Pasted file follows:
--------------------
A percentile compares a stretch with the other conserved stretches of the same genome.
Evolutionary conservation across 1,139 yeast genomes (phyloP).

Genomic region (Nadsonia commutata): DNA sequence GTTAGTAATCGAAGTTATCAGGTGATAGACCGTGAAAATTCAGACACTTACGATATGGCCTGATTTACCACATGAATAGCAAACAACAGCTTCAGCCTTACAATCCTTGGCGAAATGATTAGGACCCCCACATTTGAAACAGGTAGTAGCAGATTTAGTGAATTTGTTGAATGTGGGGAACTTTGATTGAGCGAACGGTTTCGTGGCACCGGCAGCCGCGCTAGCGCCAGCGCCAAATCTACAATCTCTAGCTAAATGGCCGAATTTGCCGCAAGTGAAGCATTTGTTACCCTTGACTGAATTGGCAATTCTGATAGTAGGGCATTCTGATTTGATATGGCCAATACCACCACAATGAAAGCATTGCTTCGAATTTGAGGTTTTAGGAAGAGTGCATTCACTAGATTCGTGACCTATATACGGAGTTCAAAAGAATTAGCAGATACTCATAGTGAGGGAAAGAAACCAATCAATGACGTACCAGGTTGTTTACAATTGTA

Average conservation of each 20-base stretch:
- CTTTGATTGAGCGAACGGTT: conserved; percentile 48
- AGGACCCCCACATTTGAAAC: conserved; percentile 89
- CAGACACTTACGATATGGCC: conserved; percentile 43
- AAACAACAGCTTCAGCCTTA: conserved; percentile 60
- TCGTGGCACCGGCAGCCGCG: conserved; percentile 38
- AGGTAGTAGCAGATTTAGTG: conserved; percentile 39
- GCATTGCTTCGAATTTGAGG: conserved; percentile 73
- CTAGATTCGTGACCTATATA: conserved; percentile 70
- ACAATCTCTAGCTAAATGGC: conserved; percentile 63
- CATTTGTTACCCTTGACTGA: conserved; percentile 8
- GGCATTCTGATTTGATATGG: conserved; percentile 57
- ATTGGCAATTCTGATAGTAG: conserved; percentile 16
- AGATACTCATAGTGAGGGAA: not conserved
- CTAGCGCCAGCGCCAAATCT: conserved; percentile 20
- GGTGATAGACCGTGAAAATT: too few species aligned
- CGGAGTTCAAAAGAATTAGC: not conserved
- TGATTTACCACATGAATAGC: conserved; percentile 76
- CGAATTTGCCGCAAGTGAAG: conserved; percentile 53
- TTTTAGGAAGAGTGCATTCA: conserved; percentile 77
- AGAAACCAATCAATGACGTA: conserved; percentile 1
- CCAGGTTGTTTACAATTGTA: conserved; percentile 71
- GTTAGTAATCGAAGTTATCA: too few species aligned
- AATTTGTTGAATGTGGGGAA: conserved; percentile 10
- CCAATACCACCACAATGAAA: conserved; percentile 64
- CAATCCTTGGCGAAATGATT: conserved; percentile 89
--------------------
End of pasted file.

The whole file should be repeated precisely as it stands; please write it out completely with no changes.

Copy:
A percentile compares a stretch with the other conserved stretches of the same genome.
Evolutionary conservation across 1,139 yeast genomes (phyloP).

Genomic region (Nadsonia commutata): DNA sequence GTTAGTAATCGAAGTTATCAGGTGATAGACCGTGAAAATTCAGACACTTACGATATGGCCTGATTTACCACATGAATAGCAAACAACAGCTTCAGCCTTACAATCCTTGGCGAAATGATTAGGACCCCCACATTTGAAACAGGTAGTAGCAGATTTAGTGAATTTGTTGAATGTGGGGAACTTTGATTGAGCGAACGGTTTCGTGGCACCGGCAGCCGCGCTAGCGCCAGCGCCAAATCTACAATCTCTAGCTAAATGGCCGAATTTGCCGCAAGTGAAGCATTTGTTACCCTTGACTGAATTGGCAATTCTGATAGTAGGGCATTCTGATTTGATATGGCCAATACCACCACAATGAAAGCATTGCTTCGAATTTGAGGTTTTAGGAAGAGTGCATTCACTAGATTCGTGACCTATATACGGAGTTCAAAAGAATTAGCAGATACTCATAGTGAGGGAAAGAAACCAATCAATGACGTACCAGGTTGTTTACAATTGTA

Average conservation of each 20-base stretch:
- CTTTGATTGAGCGAACGGTT: conserved; percentile 48
- AGGACCCCCACATTTGAAAC: conserved; percentile 89
- CAGACACTTACGATATGGCC: conserved; percentile 43
- AAACAACAGCTTCAGCCTTA: conserved; percentile 60
- TCGTGGCACCGGCAGCCGCG: conserved; percentile 38
- AGGTAGTAGCAGATTTAGTG: conserved; percentile 39
- GCATTGCTTCGAATTTGAGG: conserved; percentile 73
- CTAGATTCGTGACCTATATA: conserved; percentile 70
- ACAATCTCTAGCTAAATGGC: conserved; percentile 63
- CATTTGTTACCCTTGACTGA: conserved; percentile 8
- GGCATTCTGATTTGATATGG: conserved; percentile 57
- ATTGGCAATTCTGATAGTAG: conserved; percentile 16
- AGATACTCATAGTGAGGGAA: not conserved
- CTAGCGCCAGCGCCAAATCT: conserved; percentile 20
- GGTGATAGACCGTGAAAATT: too few species aligned
- CGGAGTTCAAAAGAATTAGC: not conserved
- TGATTTACCACATGAATAGC: conserved; percentile 76
- CGAATTTGCCGCAAGTGAAG: conserved; percentile 53
- TTTTAGGAAGAGTGCATTCA: conserved; percentile 77
- AGAAACCAATCAATGACGTA: conserved; percentile 1
- CCAGGTTGTTTACAATTGTA: conserved; percentile 71
- GTTAGTAATCGAAGTTATCA: too few species aligned
- AATTTGTTGAATGTGGGGAA: conserved; percentile 10
- CCAATACCACCACAATGAAA: conserved; percentile 64
- CAATCCTTGGCGAAATGATT: conserved; percentile 89